Winter is fast approaching, and it’s time to analyze how you handle holiday programming at your library. Do you put up a Christmas tree? If you offer religious programming, do you include all religions? Do you partner with organizations in your community to ensure that your offerings are wanted and culturally relevant? Have you ever considered what the “holiday season” is like at your library and why?
In recent years, there has been much discussion among children’s librarians about whether to provide—and how to execute—holiday programming. I think the answers to those questions depend on your community, and the first step is to stop and think objectively about what you’re offering and why.
Start by reading “Librarians—Check Your Holidays at the Door,” a 2014 opinion piece written by Kendra Jones, joint chief of Storytime Underground, and don’t skip the comments. Jones argues is that it is impossible to include holiday programming and decoration without excluding someone, and that it’s important for the library to be a welcoming space for all people.
Continuing the discussion started in Jones’s post, Lindsey Krabbenhoft, creator of the website Jbrary, wrote “Jumping Off the Holiday Ban-Wagon.” After reading the column and comments, check out the Community-Led Libraries Toolkit that she shares. Krabbenhoft urges professionals to follow the community-led libraries model and says that libraries can provide holiday programming within that model without focusing on religion. She also points out that every program has the potential to exclude someone.
Others have made that same argument. I asked Jones why holiday programming is different. “The difference between [nonreligious programs] and programs with a Christmas or Easter theme is that the latter are based on a religion that is not shared by many of our community members, and those who do celebrate can easily access festivities elsewhere,” she says. “We don’t need to improve access to Christmas.”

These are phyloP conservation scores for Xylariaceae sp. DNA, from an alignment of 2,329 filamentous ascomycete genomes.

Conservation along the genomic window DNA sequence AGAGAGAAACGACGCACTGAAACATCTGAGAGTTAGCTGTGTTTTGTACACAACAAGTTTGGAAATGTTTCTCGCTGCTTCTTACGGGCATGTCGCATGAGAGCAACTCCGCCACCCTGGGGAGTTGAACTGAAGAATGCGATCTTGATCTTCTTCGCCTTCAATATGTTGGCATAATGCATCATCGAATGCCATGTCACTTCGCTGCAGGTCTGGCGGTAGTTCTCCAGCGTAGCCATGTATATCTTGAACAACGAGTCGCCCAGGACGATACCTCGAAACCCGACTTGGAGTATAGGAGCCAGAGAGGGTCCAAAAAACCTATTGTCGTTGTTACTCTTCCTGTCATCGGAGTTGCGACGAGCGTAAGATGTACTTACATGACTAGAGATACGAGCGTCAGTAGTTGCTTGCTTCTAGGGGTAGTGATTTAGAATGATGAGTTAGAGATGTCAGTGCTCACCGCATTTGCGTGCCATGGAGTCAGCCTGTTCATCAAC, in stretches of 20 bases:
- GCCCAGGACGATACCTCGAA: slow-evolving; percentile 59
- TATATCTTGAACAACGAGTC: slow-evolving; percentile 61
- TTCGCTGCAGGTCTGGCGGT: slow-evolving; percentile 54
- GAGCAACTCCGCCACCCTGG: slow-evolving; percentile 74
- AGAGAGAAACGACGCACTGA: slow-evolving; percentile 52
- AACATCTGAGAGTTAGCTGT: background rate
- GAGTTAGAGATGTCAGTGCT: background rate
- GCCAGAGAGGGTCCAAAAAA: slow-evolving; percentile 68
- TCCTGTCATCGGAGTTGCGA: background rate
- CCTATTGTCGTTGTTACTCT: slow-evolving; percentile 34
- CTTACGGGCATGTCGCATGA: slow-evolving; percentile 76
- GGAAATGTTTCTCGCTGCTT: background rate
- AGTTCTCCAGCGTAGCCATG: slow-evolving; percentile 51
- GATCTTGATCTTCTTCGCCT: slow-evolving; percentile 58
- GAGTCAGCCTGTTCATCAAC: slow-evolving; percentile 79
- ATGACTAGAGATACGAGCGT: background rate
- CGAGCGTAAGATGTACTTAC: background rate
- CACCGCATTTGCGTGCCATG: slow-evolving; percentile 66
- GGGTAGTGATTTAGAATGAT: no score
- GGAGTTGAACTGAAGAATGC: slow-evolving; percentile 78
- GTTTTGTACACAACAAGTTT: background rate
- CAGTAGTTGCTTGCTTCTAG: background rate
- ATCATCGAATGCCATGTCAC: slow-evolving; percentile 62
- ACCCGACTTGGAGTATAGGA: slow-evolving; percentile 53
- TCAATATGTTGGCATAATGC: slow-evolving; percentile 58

Programming choices have the potential to offend and exclude, just as they have the potential to educate and enrich.
While Jones writes in her piece, “you should not provide holiday programs this winter or ever,” Krabbenhoft told me that holiday programming does not have to be an all-or-nothing affair. “There is a gray area in this discussion, and that’s where I think community-led librarianship comes in,” she says. “In this model, library staff members actively work out in the community—building relationships, getting to know people, learning about the area’s needs—in order to connect people to the library. It requires a change in traditional thinking. Rather than presenting ourselves as the experts, we stop and listen and engage and listen some more and work together.”
Opinions about holiday programming in libraries vary tremendously, and the debate can elicit emotional responses. Though it can be a hard conversation to have with colleagues and community members, I think it’s important to examine holiday offerings and think critically about them.
Thinking critically about programming does not mean our libraries have to be blank spaces. We need to be aware that our programming choices have the potential to offend and exclude, just as they have the potential to educate and enrich. We should constantly be questioning what we’re doing and how it functions for our audience. Specifically, ask yourself:
- Am I doing this programming for me or for my community?
- Do I know what my community wants and needs, or do I just think I know?
- Why is the library the place for this program to happen?
And if yours is a library with a long tradition of holiday programming that you find to be ineffective or exclusionary? You may want to consider transitioning to programming that celebrates winter, snow, cooking, love, or families.
Great libraries constantly evaluate the programs and services they are offering. If you’ve never taken a moment to step back and examine how you treat holidays in your library, now is the time to start.